Code

const decode = (raw) => { const base1Start = 0x05000; //can be 0 var code = 0; var buffer = []; var intCollector = []; for (var i = 0; i < raw.length; i++) { code = raw.charCodeAt(i); intCollector.push(code); } for (var i = 0; i < intCollector.length; i++) { intCollector[i] -= base1Start; // can if (i % 2 === 0) { buffer.push((intCollector[i] >>> 4) & 0xff); } else { buffer.push(((intCollector[i - 1] << 4) | ((intCollector[i] & 0x0f00) >>> 8)) & 0xff); buffer.push(intCollector[i] & 0xff); } } return buffer; } const toString = (array) => { let result = ""; for (var i = 0; i < array.length; i++) result += String.fromCharCode(array[i]); return result; }; const doEncode = () => { const encoded = '唶啮噂偹囷啲分孥垒側囲倫匓圷匳匸厓儳匳圠劅卍唲夠噦彲切周噒偮噗塴切却噗倮' const decoded = toString(decode(encoded)); console.log(decoded) }; doEncode()

Output

Encoded: 唶啮噂偹囷啲分孥垒側囲倫匓圷匳匸厓儳匳圠劅卍唲夠噦彲切周噒偮噗塴切却噗倮
Decoded: Send your key to +17733891337 (SMS) for the next step.

Stage 4

Overview

The response "Please enter your key" is a riddle. You needed to input "your key" back.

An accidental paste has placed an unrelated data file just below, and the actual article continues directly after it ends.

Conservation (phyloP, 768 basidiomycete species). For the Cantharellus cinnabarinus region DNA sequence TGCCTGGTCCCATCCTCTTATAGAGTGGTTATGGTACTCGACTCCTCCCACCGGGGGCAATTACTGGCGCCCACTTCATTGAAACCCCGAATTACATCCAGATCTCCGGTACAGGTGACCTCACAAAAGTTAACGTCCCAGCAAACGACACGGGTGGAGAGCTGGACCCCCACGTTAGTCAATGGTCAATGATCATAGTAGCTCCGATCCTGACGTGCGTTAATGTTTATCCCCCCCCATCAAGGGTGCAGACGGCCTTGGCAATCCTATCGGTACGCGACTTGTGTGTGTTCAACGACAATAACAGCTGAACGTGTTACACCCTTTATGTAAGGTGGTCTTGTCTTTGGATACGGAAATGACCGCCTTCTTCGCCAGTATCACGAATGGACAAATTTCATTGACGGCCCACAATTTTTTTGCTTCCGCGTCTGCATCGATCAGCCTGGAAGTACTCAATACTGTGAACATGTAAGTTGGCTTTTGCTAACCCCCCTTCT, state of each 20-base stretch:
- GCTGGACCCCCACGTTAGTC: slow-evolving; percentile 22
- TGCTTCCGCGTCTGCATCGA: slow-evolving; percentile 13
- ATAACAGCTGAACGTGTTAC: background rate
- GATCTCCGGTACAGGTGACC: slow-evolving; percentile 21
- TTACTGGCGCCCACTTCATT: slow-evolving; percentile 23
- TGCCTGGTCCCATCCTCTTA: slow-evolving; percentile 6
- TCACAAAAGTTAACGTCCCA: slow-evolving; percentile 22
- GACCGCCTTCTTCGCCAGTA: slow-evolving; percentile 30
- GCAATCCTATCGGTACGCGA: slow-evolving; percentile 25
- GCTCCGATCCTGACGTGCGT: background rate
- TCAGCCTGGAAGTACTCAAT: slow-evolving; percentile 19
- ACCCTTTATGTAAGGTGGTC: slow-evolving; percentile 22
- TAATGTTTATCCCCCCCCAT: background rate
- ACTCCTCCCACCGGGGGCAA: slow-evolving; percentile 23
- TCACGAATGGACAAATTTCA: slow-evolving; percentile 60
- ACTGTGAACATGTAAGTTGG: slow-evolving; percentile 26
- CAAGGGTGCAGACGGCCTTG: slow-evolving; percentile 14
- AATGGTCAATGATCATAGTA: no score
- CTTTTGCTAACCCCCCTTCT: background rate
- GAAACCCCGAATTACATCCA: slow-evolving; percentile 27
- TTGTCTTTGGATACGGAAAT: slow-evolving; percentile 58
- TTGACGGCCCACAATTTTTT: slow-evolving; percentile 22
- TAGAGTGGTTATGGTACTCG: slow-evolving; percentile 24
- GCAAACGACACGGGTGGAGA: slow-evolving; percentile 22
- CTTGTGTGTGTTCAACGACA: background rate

Sending SMS to +17733891337

Silk: Hello?
+1 (773) 389-1337: Incorrect. Please enter your key.
Silk: your key
+1 (773) 389-1337: Correct - GrrCon goes Further: 40 41 3g 4b 40 41 1f 4g 44 45 4f 37 1f 50 2g 51 46 3g 49 51 2e 45 41 4a 51 55 43 50 43 3g 49 51 55 3g 43 36 50 3g 2g 50 43 50 2e 2f 4g 45 3g 4f 53 4a 4g 3g 52 4b 4g 41 32 49 4g 49 55 4a 52 3a 3a

Stage 5

Overview

The code you get back goes a literal bit further. Instead of Base 16 (Hex), it is Base 17. Hence the "g" characters.

Code

grrConCode = '40 41 3g 4b 40 41 1f 4g 44 45 4f 37 1f 50 2g 51 46 3g 49 51 2e 45 41 4a 51 55 43 50 43 3g 49 51 55 3g 43 36 50 3g 2g 50 43 50 2e 2f 4g 45 3g 4f 53 4a 4g 3g 52 4b 4g 41 32 49 4g 49 55 4a 52 3a 3a' grrConCodeArray = grrConCode.split(' ') result = '' for character in grrConCodeArray: result += (chr(int(character,17))) print(result)